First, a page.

Defining the Chinese Dream
Defining the Chinese Dream
- February 4, 2013
A new phase of Sino-American relations is poised to begin now that Xi Jinping has been confirmed as China’s next leader and Barack Obama re-elected U.S. president.
In both countries, the debate about foreign policy options has been robust, particularly about the bilateral relationship. This is the time to reflect on the past and look ahead to the future.
The transfer of power has been smooth for both, with no noticeable change in the conduct of either’s foreign policy. Over the past year, China has advocated a win-win relationship of mutual respect between a superpower and an emerging power. It was the approach Xi outlined on his visit to the United States in February and reiterated at November’s Party Congress. Meanwhile, Obama introduced the policy of rebalancing in his first term and has been taking steps to effect this “pivot” towards Asia.
The Sino-U.S. relationship has never been more important, and hope is high that Obama and the new team of Xi and Li Keqiang will do more to forge a relationship of co-operation, rather than confrontation.
The relationship has been highly transparent so far, and we’ve not seen the kind of misunderstanding, friction, or behavior to “test the water” so common with new administrations. But the lack of strategic trust remains a huge challenge for both.
From Beijing’s standpoint, Washington’s rebalancing strategy has brought uncertainty to the region. The disputes over the Scarborough Shoal and the Diaoyu Islands, as well as other rows between China and its neighbors, can be understood in this context. America’s determination to be a key player in Asian security has emboldened regional countries to lean on it. The result is, when involved in a row with China, these countries have become unlikely to compromise.
Washington has repeatedly said it takes no side in the Sino-Japanese dispute over the Diaoyus. But if Japan had not been a U.S. ally, would it have acted the way it did?
Of course, without the U.S. security guarantees, nationalism in Japan might grow even stronger and the calls to rearm through a change in constitution even louder, and that would destabilize the region.
The U.S. presence in Asia will only grow now that the Americans are slowly extricating themselves from the Middle East and Afghanistan. This is throwing a spanner in the works of China’s relationship with the rest of Asia, particularly its neighbors. U.S. officials and analysts like to describe the bilateral relationship as one of co-operation and competition; in the context of China’s relations in its neighborhood, Washington and Beijing are clear rivals.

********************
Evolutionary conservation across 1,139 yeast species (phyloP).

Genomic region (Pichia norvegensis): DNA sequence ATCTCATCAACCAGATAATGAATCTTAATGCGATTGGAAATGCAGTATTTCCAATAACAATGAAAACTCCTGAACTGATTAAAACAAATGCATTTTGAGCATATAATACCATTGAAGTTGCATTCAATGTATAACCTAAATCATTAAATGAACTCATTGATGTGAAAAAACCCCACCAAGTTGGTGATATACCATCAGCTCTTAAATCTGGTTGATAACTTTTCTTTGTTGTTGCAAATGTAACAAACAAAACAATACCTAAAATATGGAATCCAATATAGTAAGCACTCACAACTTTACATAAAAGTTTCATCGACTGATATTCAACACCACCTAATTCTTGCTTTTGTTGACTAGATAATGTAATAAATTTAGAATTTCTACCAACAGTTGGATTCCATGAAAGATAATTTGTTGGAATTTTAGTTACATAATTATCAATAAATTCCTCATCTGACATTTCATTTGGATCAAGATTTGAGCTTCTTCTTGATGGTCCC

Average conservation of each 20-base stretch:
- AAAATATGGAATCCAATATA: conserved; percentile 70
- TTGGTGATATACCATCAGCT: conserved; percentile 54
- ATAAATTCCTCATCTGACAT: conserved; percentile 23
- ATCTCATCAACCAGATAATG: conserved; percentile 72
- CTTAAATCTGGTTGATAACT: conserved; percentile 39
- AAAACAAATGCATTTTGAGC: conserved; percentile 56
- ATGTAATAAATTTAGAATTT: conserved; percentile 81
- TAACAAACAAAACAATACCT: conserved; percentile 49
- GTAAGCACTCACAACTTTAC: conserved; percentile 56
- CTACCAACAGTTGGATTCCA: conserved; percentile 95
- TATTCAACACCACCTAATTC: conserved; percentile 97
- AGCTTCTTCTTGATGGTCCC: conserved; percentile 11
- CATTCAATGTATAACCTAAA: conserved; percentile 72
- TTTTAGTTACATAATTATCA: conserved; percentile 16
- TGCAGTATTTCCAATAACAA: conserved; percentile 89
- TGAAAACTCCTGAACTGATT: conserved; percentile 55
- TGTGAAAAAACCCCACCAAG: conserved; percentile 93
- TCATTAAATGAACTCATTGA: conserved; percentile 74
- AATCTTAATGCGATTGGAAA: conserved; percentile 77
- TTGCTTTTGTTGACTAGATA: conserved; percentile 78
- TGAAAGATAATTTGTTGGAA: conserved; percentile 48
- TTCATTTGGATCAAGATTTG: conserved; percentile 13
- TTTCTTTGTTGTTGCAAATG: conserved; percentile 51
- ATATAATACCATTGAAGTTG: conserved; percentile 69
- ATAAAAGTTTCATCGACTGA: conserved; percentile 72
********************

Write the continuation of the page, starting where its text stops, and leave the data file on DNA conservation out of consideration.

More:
China is prepared to meet the challenge, but it should also fully prepare for any crisis. Moreover, Chinese diplomacy in the region must be more proactive to shore up the country’s influence.
Sino-U.S. rivalry is risky, and leaders on either side are well aware that any mishandling could lead to devastating conflict. This is why, over the past year, China has been clear that it is seeking a new path. As President Hu Jintao urged at last year’s strategic and economic dialogue, the two countries should “prove that the traditional belief that big powers are bound to enter into confrontation and conflicts is wrong, and seek new ways of developing relations between major countries in the era of economic globalization.”
The striking feature of a rising power is its expanding interests, which may easily lead to conflicts with the dominating power. As the world’s two largest economies, China and the United States must seek new ways of relating that benefit not only themselves but the rest of the world.
How, then, should China respond to the U.S. pivot to Asia?
It has been China’s policy to base its relationship with its neighbors on economic opportunities. Through trade and investments, China has sought to share the fruits of its growth with others in the region, and in this way built a foundation for peaceful co-operation. This effort must continue.
But, as the challenges thrown up by America’s strategic rebalancing have shown, a relationship built strictly on economic co-operation is not enough, and political and security concerns must also be addressed. In fact, a close economic relationship often creates such concerns.
America’s policy in Asia is founded not on economics, but on a vision of a secure and stable strategic order in the region. That this vision of a common good—coupled with the values that America likes to champion—is attractive to countries in the region is unsurprising.
Thus, in some sense, the Sino-U.S. rivalry is really one fought on values. In this regard, China needs to strengthen its dialogue with its neighbors on politics and security matters, establish bilateral or multilateral security mechanisms, and do much more to dispel their doubts and worries.
This is nothing short of a competition between the American Dream and the Chinese Dream. China has to adjust, elaborate, and strengthen the substance of its Chinese Dream to increase its moral appeal to others. Once this missing piece of the puzzle is filled in, Chinese diplomacy will have found a new lease on life.
Before this can be achieved, however, China should first successfully tackle its domestic challenges and deepen reforms at home. In other words, its diplomacy—built on the strength of its values—is but an extension of its internal policy.